Americans are earning, on average, a tax refund of over $3,100 each year. That’s a lot more than pocket change. Just think of what progress you could make toward your financial goals with an extra $3,100 each year to throw at them. On the flip side, if you don’t take time to make a plan for how to best spend or allocate your tax refund and you receive one that’s worth a few thousand dollars, you could quickly fall into the trap of extravagant spending that won’t move you toward financial health.
Instead of wasting your tax refund on an impulse purchase or your latest, favorite tech gadget, consider a more deliberate way to spend your refund, and of course, as you read our post on this topic, remember that because everyone’s personal financial situation is unique, you should consult your tax advisor before taking any actions that would impact your tax situation, return or refund.
Is a Big Tax Refund Really a Good Thing?
Start with this question: Should you be getting such a big refund?
While you might be thinking that nothing could be better than a tax refund of a few thousand dollars, that might not necessarily be the case. John Hughes, a private wealth advisor at Ameriprise, recommends conducting a paycheck check-up. “Refunds are money that you have lent to the IRS for the past year – interest free. This falls under the ‘know yourself’ rule.”
Getting a ton of money on your tax return may seem like a way to force savings that otherwise might not occur. “This gives you a pool of money in the beginning of the year that you’ve saved,” says Hughes. “And there’s nothing wrong with this approach.”
But there’s another tactic that might pay off better in the long run. “If you have a big refund,” Hughes says, “you can often decrease the amount of taxes that are being withheld from your paycheck and increase the amount you’re applying towards your 401(k) contribution. It could create a neutral paycheck, but now you’re paying yourself more into a pretax investment that is effectively reducing your year-end taxable income.”
That’s a savvy approach – and perhaps one of the best ways to spend your tax refund. If however, you feel more comfortable continuing to receive a hefty refund each year, understand that it requires discipline to make sure you use your money wisely. That wisdom starts with creating a plan ahead of time for how you will spend your tax refund when you receive it.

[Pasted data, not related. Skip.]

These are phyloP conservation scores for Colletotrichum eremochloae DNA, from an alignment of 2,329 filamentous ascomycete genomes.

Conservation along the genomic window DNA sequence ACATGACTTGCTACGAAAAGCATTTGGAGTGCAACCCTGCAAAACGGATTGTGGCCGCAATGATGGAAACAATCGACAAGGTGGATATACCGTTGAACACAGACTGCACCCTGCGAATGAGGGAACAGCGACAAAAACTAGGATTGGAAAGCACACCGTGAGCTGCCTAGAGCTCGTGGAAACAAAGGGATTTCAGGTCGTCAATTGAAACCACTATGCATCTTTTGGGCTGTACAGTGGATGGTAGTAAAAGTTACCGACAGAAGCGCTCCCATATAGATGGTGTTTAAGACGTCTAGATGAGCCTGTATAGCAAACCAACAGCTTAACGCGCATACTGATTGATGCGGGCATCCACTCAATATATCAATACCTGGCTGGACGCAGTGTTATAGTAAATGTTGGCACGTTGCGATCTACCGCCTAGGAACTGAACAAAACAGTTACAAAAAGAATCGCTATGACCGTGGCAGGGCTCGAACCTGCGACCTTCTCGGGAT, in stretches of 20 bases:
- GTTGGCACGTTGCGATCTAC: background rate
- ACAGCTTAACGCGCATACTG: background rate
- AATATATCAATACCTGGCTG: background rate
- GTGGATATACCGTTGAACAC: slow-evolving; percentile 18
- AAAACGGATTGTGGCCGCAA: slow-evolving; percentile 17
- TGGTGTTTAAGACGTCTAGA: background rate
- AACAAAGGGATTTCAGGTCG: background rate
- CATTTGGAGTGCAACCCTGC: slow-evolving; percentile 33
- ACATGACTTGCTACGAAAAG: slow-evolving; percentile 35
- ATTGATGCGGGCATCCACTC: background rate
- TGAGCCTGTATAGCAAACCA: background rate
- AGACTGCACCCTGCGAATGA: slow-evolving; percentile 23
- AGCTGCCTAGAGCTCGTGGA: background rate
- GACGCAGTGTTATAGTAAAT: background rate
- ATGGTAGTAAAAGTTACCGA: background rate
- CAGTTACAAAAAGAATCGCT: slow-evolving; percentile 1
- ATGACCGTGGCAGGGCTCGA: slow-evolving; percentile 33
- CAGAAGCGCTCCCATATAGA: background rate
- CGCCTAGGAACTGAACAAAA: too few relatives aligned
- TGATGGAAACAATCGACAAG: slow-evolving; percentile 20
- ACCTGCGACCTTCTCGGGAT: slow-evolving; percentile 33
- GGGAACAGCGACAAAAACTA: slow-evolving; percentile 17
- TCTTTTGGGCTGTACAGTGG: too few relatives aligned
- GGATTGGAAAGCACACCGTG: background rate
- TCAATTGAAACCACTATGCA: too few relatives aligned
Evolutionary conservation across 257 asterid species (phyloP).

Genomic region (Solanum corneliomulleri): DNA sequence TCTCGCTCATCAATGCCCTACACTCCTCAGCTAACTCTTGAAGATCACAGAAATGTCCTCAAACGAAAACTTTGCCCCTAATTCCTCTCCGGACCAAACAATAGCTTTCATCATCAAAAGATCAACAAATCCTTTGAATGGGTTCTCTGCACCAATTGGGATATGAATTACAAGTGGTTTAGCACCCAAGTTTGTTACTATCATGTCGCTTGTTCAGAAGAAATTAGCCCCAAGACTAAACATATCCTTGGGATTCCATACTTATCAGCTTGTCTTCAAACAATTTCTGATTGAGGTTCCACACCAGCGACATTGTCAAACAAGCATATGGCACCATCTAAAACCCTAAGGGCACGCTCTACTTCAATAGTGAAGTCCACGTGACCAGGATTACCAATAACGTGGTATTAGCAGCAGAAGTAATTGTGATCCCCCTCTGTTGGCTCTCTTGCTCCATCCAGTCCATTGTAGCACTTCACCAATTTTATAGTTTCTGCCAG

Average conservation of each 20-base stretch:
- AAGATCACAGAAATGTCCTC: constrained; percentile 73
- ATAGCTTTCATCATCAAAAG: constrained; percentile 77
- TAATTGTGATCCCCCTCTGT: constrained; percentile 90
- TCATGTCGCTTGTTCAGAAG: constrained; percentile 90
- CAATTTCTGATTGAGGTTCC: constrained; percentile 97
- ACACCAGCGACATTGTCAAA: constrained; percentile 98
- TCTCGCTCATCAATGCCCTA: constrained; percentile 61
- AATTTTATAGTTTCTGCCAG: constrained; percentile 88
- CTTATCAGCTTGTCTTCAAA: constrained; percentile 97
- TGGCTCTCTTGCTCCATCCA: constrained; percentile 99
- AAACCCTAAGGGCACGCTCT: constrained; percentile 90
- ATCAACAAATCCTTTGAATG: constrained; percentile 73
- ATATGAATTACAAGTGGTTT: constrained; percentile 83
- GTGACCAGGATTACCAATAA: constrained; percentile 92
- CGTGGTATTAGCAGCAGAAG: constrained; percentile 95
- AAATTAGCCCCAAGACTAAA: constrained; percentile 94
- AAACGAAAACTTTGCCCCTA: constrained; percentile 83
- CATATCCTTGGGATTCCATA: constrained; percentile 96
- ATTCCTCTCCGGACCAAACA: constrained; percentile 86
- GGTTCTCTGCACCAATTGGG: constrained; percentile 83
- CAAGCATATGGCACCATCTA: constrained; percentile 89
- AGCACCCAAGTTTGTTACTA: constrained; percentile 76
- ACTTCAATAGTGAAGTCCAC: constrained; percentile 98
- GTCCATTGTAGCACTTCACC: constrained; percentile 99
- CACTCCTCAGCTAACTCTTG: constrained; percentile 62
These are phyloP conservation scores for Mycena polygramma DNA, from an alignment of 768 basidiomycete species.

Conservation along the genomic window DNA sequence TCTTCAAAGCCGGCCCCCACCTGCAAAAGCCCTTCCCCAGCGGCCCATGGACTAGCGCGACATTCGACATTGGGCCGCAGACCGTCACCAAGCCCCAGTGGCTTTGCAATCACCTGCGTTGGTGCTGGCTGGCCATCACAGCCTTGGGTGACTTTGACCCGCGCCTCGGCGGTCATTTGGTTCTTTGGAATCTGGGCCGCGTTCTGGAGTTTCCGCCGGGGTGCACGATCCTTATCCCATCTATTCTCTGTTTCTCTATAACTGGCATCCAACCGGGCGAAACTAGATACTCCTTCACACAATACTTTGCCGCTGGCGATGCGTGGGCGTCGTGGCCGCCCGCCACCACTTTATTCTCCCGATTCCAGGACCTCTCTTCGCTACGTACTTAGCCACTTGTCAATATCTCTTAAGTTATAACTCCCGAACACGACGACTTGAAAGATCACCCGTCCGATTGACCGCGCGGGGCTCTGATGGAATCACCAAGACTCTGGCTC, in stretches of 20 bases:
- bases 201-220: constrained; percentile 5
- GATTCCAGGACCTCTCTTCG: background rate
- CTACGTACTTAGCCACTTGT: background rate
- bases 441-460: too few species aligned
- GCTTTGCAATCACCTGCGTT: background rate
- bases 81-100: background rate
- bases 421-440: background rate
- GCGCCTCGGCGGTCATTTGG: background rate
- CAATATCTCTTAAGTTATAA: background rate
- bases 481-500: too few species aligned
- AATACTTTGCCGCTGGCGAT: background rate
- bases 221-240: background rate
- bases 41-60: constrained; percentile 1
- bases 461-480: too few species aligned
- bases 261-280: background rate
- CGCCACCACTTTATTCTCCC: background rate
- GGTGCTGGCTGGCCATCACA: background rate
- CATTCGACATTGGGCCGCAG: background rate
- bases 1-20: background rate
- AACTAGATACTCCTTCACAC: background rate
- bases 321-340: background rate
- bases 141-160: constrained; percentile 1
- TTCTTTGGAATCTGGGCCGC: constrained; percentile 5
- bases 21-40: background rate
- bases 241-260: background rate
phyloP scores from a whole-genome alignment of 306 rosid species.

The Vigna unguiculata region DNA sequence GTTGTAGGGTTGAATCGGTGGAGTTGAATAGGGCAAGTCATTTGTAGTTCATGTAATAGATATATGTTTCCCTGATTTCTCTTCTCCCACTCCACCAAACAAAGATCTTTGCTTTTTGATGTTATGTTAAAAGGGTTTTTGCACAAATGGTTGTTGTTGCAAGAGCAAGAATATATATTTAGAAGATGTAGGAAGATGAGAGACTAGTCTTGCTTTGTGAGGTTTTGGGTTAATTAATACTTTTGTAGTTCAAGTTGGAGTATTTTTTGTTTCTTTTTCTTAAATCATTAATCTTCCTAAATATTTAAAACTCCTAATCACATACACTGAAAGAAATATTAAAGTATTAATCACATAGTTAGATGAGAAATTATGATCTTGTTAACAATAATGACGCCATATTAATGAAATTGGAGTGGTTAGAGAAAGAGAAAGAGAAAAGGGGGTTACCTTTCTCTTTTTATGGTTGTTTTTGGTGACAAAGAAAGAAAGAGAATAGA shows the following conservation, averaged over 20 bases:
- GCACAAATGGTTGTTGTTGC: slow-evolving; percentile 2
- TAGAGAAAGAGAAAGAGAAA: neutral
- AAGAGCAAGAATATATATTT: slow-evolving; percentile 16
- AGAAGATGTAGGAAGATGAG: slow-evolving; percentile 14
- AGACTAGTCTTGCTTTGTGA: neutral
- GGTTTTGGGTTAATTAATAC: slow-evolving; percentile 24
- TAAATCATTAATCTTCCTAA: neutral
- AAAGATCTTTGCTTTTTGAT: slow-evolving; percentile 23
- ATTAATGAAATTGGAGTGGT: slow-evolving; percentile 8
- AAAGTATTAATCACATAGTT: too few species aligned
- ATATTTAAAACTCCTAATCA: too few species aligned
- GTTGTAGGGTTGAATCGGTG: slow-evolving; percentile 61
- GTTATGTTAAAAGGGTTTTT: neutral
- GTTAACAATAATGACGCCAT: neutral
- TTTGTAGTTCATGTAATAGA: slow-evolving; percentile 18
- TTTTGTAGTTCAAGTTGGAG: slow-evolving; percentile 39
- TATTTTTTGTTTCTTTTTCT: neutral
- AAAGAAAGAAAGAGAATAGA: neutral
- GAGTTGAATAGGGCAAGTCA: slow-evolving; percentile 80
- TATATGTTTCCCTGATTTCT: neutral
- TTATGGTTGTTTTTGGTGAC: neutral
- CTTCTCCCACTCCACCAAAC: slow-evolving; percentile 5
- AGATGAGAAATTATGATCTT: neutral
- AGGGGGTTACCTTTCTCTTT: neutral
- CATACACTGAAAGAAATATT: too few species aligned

Making a Plan
According to Bankrate.com, Americans who have plans for how to spend their tax refund will either pay down debt, save or do something impulsive like spend it all on spur of the moment purchases. Here’s what your neighbors might be planning to do with their tax refunds this year:
- 30% will pay off debt
- 28% will save or invest it
- 26% will apply it to daily necessities (like utility bills or food)
- 7% will go on a spending spree or take a vacation
Some of those plans make sense. Here is some more detail on a few of those ideas and a few other ways you can consider distributing your tax refund dollars.
- Generate financial security. Finally start that ‘rainy day’ fund to cover three to six months of expenses.
- Pay down debt. Instead of thinking of the money as ‘free,’ approach it as a raise. Resist the urge to reward your need for instant gratification; rather, pay off nagging debts to free up more monthly income and point yourself in the direction of financial success.
- Start a college fund. If you’re finding it hard to set aside money for your children’s college education, consider using some of your tax refund. It may even give you the motivation you need to continue investing money each month into their future.
- Invest. Have you always wanted to start an investment portfolio but haven’t gotten around to doing it yet? Use the tax refund to begin and give yourself the best opportunity possible to watch your investment grow.
- Start a car fund. Will you need to replace your car in the next year or two? Using your tax refund as seed money for a down payment can be a great way to reduce your total out of pocket costs.
- Have some fun with the money – but be smart about it. As a rule of thumb, engage in fun activities that offer long-term enjoyment or benefits. For example, taking a vacation with your family may bring some much-needed time together and rest, and leave you with lasting memories. On the other hand, spending a little here or there on unremarkable purchases may lead to a dried-up tax refund and nothing of value.
Before your tax refund gets deposited into your account, come up with a strategy that builds wealth, leaves you with great memories, and propels you into the next year on solid financial ground.